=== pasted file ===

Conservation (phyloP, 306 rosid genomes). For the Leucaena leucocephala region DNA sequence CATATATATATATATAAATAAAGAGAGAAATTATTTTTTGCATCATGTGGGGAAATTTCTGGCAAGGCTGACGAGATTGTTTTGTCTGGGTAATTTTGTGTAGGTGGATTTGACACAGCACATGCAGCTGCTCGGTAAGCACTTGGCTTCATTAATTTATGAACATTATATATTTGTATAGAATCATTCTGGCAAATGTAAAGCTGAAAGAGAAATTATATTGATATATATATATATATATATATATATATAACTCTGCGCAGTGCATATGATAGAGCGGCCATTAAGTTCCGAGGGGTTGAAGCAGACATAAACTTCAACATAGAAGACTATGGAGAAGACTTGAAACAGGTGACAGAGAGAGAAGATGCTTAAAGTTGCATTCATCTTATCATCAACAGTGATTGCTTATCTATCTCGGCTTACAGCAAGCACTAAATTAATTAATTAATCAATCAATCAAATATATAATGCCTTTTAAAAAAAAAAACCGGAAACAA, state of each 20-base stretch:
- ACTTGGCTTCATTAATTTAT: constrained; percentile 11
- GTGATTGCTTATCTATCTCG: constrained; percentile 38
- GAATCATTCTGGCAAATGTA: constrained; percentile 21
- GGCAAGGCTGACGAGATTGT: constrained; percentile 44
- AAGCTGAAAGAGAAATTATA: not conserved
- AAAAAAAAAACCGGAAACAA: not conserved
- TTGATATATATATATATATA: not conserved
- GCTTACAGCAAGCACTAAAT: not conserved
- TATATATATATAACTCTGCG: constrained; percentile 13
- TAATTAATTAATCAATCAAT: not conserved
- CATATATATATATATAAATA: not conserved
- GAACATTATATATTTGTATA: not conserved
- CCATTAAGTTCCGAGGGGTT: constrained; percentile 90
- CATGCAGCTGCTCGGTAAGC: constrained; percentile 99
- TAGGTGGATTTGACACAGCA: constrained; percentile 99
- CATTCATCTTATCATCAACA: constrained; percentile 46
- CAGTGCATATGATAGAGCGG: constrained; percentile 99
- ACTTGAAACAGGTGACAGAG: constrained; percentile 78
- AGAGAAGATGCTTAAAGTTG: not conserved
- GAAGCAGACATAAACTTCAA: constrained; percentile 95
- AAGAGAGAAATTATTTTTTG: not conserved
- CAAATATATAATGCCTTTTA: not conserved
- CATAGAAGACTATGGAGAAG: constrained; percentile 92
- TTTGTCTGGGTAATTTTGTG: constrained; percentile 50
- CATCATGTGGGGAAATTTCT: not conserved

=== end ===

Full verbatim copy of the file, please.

Conservation (phyloP, 306 rosid genomes). For the Leucaena leucocephala region DNA sequence CATATATATATATATAAATAAAGAGAGAAATTATTTTTTGCATCATGTGGGGAAATTTCTGGCAAGGCTGACGAGATTGTTTTGTCTGGGTAATTTTGTGTAGGTGGATTTGACACAGCACATGCAGCTGCTCGGTAAGCACTTGGCTTCATTAATTTATGAACATTATATATTTGTATAGAATCATTCTGGCAAATGTAAAGCTGAAAGAGAAATTATATTGATATATATATATATATATATATATATATAACTCTGCGCAGTGCATATGATAGAGCGGCCATTAAGTTCCGAGGGGTTGAAGCAGACATAAACTTCAACATAGAAGACTATGGAGAAGACTTGAAACAGGTGACAGAGAGAGAAGATGCTTAAAGTTGCATTCATCTTATCATCAACAGTGATTGCTTATCTATCTCGGCTTACAGCAAGCACTAAATTAATTAATTAATCAATCAATCAAATATATAATGCCTTTTAAAAAAAAAAACCGGAAACAA, state of each 20-base stretch:
- ACTTGGCTTCATTAATTTAT: constrained; percentile 11
- GTGATTGCTTATCTATCTCG: constrained; percentile 38
- GAATCATTCTGGCAAATGTA: constrained; percentile 21
- GGCAAGGCTGACGAGATTGT: constrained; percentile 44
- AAGCTGAAAGAGAAATTATA: not conserved
- AAAAAAAAAACCGGAAACAA: not conserved
- TTGATATATATATATATATA: not conserved
- GCTTACAGCAAGCACTAAAT: not conserved
- TATATATATATAACTCTGCG: constrained; percentile 13
- TAATTAATTAATCAATCAAT: not conserved
- CATATATATATATATAAATA: not conserved
- GAACATTATATATTTGTATA: not conserved
- CCATTAAGTTCCGAGGGGTT: constrained; percentile 90
- CATGCAGCTGCTCGGTAAGC: constrained; percentile 99
- TAGGTGGATTTGACACAGCA: constrained; percentile 99
- CATTCATCTTATCATCAACA: constrained; percentile 46
- CAGTGCATATGATAGAGCGG: constrained; percentile 99
- ACTTGAAACAGGTGACAGAG: constrained; percentile 78
- AGAGAAGATGCTTAAAGTTG: not conserved
- GAAGCAGACATAAACTTCAA: constrained; percentile 95
- AAGAGAGAAATTATTTTTTG: not conserved
- CAAATATATAATGCCTTTTA: not conserved
- CATAGAAGACTATGGAGAAG: constrained; percentile 92
- TTTGTCTGGGTAATTTTGTG: constrained; percentile 50
- CATCATGTGGGGAAATTTCT: not conserved